2 International Stock Ideas to Consider
Hosting the World Cup has put Brazil on the world stage. Brazil is the largest economy in South America and has vast natural resources, including offshore oil reserves. However, along with other emerging markets, the Brazilian stock market has underperformed recently. Share prices have dropped so much that now could be a good time to invest in some high-quality companies in Brazil.
A tale of two stock markets
The following graph shows the performance of the iShares MSCI Brazil Capped ETF relative to the SPDR S&P 500 ETF over the last five years:
The iShares MSCI Brazil Capped ETF is designed to capture 85% of the Brazilian stock market. Brazil faces some near-term economic headwinds. In particular, the country is coping with weak prices for commodities and slower growth. However, Brazil's long-term prospects are still bright.
A promising future
Brazil has a young population and a growing middle class. While income inequality is rising in the U.S., it is falling in Brazil. Brazil is the 10th-biggest oil-producer in the world, according to the U.S. Energy Information Administration. Its national debt as a percentage of GDP is approximately 57% compared to about 102% in the United States.
2 investment ideas
Brazil is home to leading regional-jet manufacturer Embraer S.A. . Due to the high barriers to entry in the commercial aviation manufacturing industry, Embraer has a competitive advantage. Technical and regulatory barriers make it difficult for prospective new entrants to obtain air safety certifications from governments around the world, which are necessary to break into the market.
Rather than competing head-to-head with global aircraft titans that produce jumbo jets, Embraer is focused on building smaller, regional jets with no more than 130 seats. Embraer is a market leader in the regional jet niche. Its jets have superior head space, legroom, and luggage space. Aside from commercial airlines, Embraer sells jets to business executives and military customers.
The company's strategy of upgrading its existing lineup of planes, rather than building a new family of jets, is expected to generate positive results. This approach does not require customers to put faith in an entirely new airframe, which could face delivery delays after orders are placed due to stringent testing requirements for new airframes.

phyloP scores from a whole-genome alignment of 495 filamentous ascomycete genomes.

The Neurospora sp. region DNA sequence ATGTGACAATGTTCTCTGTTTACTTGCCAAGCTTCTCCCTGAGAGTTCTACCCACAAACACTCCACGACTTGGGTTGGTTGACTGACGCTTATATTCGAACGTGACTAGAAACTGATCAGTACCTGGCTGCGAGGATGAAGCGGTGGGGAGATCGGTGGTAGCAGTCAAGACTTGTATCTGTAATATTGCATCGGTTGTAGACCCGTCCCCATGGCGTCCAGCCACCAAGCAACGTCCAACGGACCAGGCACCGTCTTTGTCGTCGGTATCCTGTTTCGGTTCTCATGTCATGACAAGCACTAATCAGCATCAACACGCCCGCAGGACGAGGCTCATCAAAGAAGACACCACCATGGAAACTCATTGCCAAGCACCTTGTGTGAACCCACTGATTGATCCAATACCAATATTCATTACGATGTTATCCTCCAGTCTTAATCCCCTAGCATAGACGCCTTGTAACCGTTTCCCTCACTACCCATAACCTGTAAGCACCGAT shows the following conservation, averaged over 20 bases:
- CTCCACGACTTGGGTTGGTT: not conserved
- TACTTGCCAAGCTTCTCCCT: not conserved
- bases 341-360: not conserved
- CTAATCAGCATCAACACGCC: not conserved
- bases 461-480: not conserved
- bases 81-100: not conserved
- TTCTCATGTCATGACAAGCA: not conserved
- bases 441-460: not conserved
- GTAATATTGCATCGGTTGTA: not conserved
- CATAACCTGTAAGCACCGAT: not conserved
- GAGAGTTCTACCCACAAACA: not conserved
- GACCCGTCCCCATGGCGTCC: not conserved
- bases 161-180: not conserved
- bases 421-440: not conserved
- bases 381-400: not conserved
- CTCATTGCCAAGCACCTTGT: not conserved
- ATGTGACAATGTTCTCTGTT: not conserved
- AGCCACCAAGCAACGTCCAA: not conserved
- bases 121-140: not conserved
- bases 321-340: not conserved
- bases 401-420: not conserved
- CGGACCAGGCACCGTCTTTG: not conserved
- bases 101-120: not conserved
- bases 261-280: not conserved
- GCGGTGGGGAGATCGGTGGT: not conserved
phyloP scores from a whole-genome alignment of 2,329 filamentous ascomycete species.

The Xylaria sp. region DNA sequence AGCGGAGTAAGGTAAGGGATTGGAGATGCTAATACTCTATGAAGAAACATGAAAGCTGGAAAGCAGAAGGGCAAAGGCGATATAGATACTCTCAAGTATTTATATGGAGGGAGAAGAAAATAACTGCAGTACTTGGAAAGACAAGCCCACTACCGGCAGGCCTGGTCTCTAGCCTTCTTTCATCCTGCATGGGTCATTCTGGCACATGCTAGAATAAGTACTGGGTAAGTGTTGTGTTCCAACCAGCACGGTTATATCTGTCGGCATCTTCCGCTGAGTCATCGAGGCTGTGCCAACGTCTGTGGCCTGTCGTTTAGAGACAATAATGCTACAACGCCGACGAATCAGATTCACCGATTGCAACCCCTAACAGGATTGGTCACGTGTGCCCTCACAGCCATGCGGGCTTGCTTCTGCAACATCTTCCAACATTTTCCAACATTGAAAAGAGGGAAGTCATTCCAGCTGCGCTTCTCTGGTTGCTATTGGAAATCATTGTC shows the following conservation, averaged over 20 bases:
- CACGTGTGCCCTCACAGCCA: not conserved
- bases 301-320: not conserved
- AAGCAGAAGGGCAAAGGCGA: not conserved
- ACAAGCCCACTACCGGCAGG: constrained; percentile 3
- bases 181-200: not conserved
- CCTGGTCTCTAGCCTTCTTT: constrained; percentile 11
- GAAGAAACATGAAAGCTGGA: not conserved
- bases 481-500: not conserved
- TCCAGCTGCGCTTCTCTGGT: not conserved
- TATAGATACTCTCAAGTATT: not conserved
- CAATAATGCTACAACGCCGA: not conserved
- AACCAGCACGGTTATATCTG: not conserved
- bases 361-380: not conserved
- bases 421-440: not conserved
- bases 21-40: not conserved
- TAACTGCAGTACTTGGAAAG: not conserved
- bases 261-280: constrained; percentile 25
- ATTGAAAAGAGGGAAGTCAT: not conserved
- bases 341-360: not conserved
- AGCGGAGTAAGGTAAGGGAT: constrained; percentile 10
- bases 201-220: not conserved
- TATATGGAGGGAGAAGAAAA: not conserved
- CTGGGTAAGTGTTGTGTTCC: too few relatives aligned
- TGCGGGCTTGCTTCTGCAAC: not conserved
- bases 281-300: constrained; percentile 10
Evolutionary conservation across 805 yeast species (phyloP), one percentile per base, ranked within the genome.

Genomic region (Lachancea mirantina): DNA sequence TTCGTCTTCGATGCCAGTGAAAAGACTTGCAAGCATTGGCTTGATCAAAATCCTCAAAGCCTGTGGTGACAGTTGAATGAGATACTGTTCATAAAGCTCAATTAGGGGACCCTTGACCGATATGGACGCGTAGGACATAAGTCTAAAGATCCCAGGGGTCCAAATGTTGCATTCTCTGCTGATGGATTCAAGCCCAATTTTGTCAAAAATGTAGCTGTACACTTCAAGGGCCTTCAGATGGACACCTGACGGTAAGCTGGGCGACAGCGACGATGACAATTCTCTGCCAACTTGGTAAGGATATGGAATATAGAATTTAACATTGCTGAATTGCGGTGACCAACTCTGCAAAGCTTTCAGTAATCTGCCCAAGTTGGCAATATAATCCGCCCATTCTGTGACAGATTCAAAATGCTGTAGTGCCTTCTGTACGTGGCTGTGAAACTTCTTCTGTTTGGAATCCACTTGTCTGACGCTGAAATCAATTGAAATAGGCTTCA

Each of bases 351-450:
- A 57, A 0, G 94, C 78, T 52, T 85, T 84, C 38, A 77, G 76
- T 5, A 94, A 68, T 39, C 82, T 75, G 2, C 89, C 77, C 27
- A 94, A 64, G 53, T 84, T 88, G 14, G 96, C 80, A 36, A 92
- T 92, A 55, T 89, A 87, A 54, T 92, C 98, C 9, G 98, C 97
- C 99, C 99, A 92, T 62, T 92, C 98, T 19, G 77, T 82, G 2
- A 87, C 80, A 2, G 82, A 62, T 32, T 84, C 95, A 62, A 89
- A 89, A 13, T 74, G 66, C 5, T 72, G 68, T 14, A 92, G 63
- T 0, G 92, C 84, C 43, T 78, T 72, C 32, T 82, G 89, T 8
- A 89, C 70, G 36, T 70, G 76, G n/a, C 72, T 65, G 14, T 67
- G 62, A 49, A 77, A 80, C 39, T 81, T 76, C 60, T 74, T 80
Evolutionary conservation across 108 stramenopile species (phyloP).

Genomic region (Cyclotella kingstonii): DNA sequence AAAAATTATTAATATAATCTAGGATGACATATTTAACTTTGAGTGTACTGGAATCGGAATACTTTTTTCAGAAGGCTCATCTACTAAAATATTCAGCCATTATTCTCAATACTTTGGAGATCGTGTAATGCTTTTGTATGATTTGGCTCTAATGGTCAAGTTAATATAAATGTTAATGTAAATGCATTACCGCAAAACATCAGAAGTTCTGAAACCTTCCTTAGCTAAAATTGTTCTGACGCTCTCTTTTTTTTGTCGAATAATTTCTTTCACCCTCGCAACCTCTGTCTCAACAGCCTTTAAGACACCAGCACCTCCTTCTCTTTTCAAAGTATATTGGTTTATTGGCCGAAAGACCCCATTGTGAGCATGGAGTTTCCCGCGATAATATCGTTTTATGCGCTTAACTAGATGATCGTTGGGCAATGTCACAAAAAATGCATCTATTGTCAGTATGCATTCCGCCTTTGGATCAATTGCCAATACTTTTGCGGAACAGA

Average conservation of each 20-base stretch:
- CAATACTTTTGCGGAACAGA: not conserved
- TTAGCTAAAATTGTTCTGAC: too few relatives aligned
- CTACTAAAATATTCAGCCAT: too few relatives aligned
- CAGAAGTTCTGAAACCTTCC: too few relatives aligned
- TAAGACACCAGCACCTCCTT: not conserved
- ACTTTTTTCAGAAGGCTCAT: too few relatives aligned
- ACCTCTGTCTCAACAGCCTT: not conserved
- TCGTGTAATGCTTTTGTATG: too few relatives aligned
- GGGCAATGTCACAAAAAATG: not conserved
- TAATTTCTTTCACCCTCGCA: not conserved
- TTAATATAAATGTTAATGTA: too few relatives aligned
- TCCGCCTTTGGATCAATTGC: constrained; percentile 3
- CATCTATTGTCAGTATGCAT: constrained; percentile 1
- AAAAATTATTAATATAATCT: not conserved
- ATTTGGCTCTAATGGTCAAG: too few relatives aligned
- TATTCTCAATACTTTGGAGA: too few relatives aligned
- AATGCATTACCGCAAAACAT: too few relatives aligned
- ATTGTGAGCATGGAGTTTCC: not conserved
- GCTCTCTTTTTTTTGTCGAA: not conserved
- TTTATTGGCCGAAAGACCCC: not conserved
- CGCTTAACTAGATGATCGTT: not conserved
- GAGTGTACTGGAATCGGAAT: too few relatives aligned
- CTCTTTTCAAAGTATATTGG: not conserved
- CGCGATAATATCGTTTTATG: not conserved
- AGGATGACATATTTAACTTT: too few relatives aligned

Airlines in the U.S. are looking to replace smaller 50-seat jets with larger planes that offer better fuel efficiency. Embraer could sell 150 of these larger regional jets through 2015, according to chief executive Frederico Curado.
Vale S.A. is another investment option to consider, especially for value-minded investors. Vale is one of the largest mining companies in the world, producing raw materials used in the production of steel and other industrial products.
Due to weak commodity prices, Vale faces some near-term challenges. Its revenue has declined 14% over the past four quarters. However, the company has engaged in a cost-cutting campaign, and as a result, its five-year net profit margin has climbed to 23% -- much higher than the industry average of 14% -- and its ratings outlook was recently upgraded by Moody's from neutral to positive. The company's cost-cutting campaign extends through 2015 and includes three phases:
- Low-hanging fruit, including simplification of organizational structures.
- Efficiency and productivity, with a greater focus on exploration.
- Structural changes, such as plant optimization efforts.
Lowering costs can help a mining company maintain profitability during the ups and downs of the commodity price cycle. But cost cutting cannot continue forever.
However, Vale has already seen benefits from its cost-cutting initiatives. "For the first time in more than 40 quarters, expenses was the main driver of improvement," said chief executive Murilo Ferreira during a conference call discussing first-quarter performance. Ferreira added, "This is not a one-off event."Vale has a corporate culture of austerity that helps it stay strong when commodities prices swoon.
Currently, Vale has a price-to-book-value ratio of 1.5 -- just half the industry average of three. The price-to-book ratio is a useful valuation metric in capital-intensive industries such as mining, because companies in the mining industry have enough net assets, or "book value," to make a meaningful contributions to profits.
Vale's low price-to-book ratio is a sign that the company is undervalued. This could be a good time to acquire a stake in the company at a low price. Vale's current price of about $13 could be 10%-20% below its intrinsic value.
Don't just watch the games, but consider investing
Both Embraer and Vale look attractive at the moment. Embraer is likely to continue outperforming due to a strong global brand in the regional jet niche. Vale's recent efforts to reduce its costs leverage the company's strategic advantage, and the company appears to be trading at a discount to intrinsic value.
While some may argue that Brazil has lost its competitive edge, the country has a number of long-term advantages due to the size and youth of its population, plentiful natural resources, and growing middle-class consumerism. Rather than following the crowd away from emerging markets, now could be a good time to be contrarian and buy stocks in Brazil.
The article 2 International Stock Ideas to Consider originally appeared on Fool.com.Michael Bodman has no position in any stocks mentioned. The Motley Fool recommends Embraer-Empresa Brasileira. The Motley Fool owns shares of Companhia Vale Ads. Try any of our Foolish newsletter services free for 30 days. We Fools may not all hold the same opinions, but we all believe that considering a diverse range of insights makes us better investors. The Motley Fool has a disclosure policy.
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